The model is updated in real-time throughout the day, plotting the S&P 500 (SPY) against a model of the implied value for the S&P 500 as derived from a collection of related assets (volatility (XIV), interest rates (TBF), and credit (HYG)). With this model a trader can place relatively low risk arbitrage trades to take advantage of prices as they diverge and recouple during the day.
Let's take a look at Friday's data:
To get the most our of this trade you want to look for points at which the difference between SPY and model are large -- generally +/-$0.20 is a good rule of thumb depending on your trade sizes and transaction costs. On the areas I highlighted above, the second area I highlighted (towards the end of the day) provides a better opportunity than the first, as the difference between SPY and model is $0.30. The trade approach is then to sell the SPY while simultaneously buying the components in the model. Once the SPY and model converge, positions should then be closed.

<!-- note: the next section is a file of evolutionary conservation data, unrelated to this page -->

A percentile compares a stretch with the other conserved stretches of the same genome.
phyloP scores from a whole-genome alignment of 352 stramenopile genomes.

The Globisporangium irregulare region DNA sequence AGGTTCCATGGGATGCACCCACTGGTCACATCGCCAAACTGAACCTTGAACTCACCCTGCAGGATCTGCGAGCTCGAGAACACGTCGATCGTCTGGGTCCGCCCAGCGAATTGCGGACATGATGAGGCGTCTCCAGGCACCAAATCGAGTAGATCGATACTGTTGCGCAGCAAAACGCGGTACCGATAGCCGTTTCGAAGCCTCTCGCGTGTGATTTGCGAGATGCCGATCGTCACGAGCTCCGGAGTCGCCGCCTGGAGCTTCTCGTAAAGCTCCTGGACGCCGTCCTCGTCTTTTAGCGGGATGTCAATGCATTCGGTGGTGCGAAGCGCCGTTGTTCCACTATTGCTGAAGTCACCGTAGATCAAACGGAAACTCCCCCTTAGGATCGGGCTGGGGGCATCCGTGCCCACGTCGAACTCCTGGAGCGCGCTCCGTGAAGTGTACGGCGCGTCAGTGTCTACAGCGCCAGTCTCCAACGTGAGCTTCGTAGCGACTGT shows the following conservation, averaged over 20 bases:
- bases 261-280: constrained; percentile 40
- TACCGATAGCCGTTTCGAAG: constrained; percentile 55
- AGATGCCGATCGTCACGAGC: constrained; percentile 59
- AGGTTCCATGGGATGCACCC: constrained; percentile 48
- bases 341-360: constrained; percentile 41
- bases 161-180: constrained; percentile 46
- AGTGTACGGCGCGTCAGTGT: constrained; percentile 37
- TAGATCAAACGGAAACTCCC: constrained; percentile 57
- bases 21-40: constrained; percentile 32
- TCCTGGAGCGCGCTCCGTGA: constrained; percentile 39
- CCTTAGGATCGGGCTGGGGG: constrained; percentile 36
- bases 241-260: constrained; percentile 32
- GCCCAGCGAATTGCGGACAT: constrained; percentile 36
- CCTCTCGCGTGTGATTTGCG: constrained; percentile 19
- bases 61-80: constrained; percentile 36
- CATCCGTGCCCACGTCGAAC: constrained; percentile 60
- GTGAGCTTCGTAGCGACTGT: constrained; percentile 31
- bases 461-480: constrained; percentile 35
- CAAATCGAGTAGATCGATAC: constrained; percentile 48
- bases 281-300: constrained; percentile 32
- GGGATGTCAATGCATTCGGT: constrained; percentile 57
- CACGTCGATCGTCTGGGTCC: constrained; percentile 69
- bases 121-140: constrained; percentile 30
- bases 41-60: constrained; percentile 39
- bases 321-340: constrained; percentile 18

To maintain near market-neutral on the trade the weighting of each component needs to be balanced according to the beta for each component, at least as a starting point (this is a topic I'll cover in another post). Some adjustments can be made based on where each component is trading. Again, consider data from Friday:
Important note: If your positions are small relative to your transaction costs or if you are subject to wash sales rules, this may not be a good strategy to employ. I recommend crunching the numbers for your specific situation to determine if this strategy is right for you.